NEW YORK — Rex Ryan got on the phone, paused for a second and then offered the one positive thought he could come up with.
"Well, I got up this morning," the New York Jets coach deadpanned, "so that's a good thing."
But Ryan was just getting started on setting the tone Monday for a wild week leading up to a huge showdown with the rival Giants. For anyone who wondered whether the bold and brash coach would be muffled by what he called a "horrible performance" against the Philadelphia Eagles, not a chance.
"Quite honestly, I never came here to be little brother to anybody," Ryan said on a conference call. "So, it's on."
Ryan obviously was not happy about the Jets' 45-19 drubbing Sunday, a game some players called "embarrassing." There were turnovers, breakdowns and missed opportunities. Mark Sanchez got knocked around again, and the Jets' pride — and playoff standing — took a hit.
But, in typical Ryan fashion, the coach used his mouth to shove all that aside. Not that this Giants-Jets game on Saturday needed more hype. In his book that came out in the offseason, Ryan boasted that the Jets were the "big brother" of New York-area football.
"Certainly, we were the better team the first two years," Ryan said. "We made the playoffs and went to the (AFC) championship game. To say a team's better than you that never made the playoffs is ridiculous. Clearly, we were the better team my first two years. We get to prove it Saturday who the best team is this year."
Ryan did acknowledge that both the Jets (8-6) and Giants (7-7) are having "disappointing" seasons, but they're still in position to make the playoffs. The Jets hold the last AFC wild-card spot with a tiebreaker edge over the Bengals — for now. The tiebreaker advantage they hold over Cincinnati could change, however, by the end of the season.
Meanwhile, the Giants can still win the NFC East with victories over the Jets and the Dallas Cowboys.
Neither team would be completely out of it with a loss Saturday, but Ryan certainly doesn't want to even think about that scenario.
"There's a lot of talk going back and forth, most of it driven by me," Ryan said. "But I'll stand by anything I've ever said. I didn't come here to be anybody's little brother. I came here to win, to be looked at that way and to take over not just this city, even though it's the city to take over, but also this league. I haven't accomplished that yet. Saturday, I think, will go a long way to doing that.
"We have to win this game, we have to get in the playoffs, and the Giants have to do the same. So it's going to be huge."
Ryan spoke highly of the Giants, saying they're an "excellent" team, adding that he respects Tom Coughlin "immensely," and calling him "one of the great coaches in the history of the sport." He also praised Giants defensive lineman Jason Pierre-Paul for having an outstanding season.
But the pleasantries ended there. The Jets are desperate for a win now, and Ryan made it clear he's not here to make friends. Not with bragging rights and playoff lives on the line.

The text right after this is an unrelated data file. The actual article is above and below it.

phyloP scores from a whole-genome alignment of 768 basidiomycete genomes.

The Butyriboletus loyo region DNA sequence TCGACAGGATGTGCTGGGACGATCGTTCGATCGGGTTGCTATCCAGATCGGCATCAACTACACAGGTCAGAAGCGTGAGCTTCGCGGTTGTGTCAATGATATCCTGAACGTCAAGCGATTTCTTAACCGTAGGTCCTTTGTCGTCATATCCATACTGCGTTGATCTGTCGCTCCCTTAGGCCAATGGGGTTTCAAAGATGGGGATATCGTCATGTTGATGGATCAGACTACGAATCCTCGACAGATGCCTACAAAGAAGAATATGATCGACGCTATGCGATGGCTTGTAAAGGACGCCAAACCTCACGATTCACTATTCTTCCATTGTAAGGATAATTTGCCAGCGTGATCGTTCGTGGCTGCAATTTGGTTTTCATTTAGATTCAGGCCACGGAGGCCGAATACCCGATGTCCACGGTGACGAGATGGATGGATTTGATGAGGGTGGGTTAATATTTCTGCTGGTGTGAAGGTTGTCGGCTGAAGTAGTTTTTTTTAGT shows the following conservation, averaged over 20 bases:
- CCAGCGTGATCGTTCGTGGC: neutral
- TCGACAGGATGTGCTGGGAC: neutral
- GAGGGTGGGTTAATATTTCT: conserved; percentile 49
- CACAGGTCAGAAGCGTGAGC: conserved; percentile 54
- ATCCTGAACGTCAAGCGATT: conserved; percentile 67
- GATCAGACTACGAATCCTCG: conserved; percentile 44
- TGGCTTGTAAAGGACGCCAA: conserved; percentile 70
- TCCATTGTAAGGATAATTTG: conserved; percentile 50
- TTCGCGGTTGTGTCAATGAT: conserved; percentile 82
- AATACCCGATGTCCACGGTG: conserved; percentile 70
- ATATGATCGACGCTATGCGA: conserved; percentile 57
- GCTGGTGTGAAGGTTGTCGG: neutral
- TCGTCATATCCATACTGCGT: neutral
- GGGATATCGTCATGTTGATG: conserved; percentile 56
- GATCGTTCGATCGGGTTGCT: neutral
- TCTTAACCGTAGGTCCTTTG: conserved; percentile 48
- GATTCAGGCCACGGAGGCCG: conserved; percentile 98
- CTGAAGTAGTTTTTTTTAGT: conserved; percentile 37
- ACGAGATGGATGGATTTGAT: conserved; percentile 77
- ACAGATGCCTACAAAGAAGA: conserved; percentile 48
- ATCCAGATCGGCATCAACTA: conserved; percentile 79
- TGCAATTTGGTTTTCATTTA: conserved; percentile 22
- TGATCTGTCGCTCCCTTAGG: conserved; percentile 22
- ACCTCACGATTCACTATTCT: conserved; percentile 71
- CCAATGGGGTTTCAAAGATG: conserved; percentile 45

"There's no way I'm going to be second fiddle," he said. "If we were playing the New York Yankees, I don't want to be second fiddle to them."
The Jets appeared overmatched by an Eagles team that many had written off weeks ago. But Philadelphia played with a sense of urgency that was surprisingly lacking in Ryan's team, and the coach thought it was one of the worst performances in his nearly three years in New York.
It was an ugly loss, and got that way early.
Santonio Holmes fumbled on his first catch and Juqua Parker returned it 47 yards for a touchdown. He also dropped a pass that was picked off by Asante Samuel and led to the Eagles' second touchdown. Holmes' day only got worse when he celebrated a touchdown before halftime by standing on the football and waving his arms like an eagle.
He was hit with a taunting penalty and later apologized to Ryan.
"None of us are perfect, but I'm just saying that you wish that thing never happened," Ryan said. "I don't think it will happen again, but again, I have his back, he has mine and this whole team is that way. We just have to come out and fight for each other. We know it was a mistake and we'll learn from it."
After solid performances during the Jets' three-game winning streak, Sanchez was barely mediocre — but it didn't help that he was pounded half the time. He was checked out on the sideline after taking a hard pop from Jason Babin in the neck and shoulder in the third quarter.
"I think he's going to be just fine," Ryan said, adding that he hadn't yet checked with the trainers. "It would be news to me if he had any tests done."
Ryan's defense — his pride and joy — was also run through like a sieve by Michael Vick and LeSean McCoy. New York allowed 420 total yards, including 102 rushing from McCoy and a career-best 156 yards receiving from tight end Brent Celek. Safety Eric Smith said after the game that the Eagles were constantly calling out the Jets' coverages.
"Well, it tells me that we've got to do a better job," Ryan said. "When you look at the way the league is, there's a lot of 'tells' on most teams. Quite honestly, we knew what they were doing on third down, but it never mattered."
Now, the Jets are working to quickly put that loss behind them and focus on the Giants. If they don't, they know there will be plenty more questions and playoff doubts ahead.
"If we handle our business, we win these next two games, we'll be in the playoffs," Ryan said. "And that's all that matters."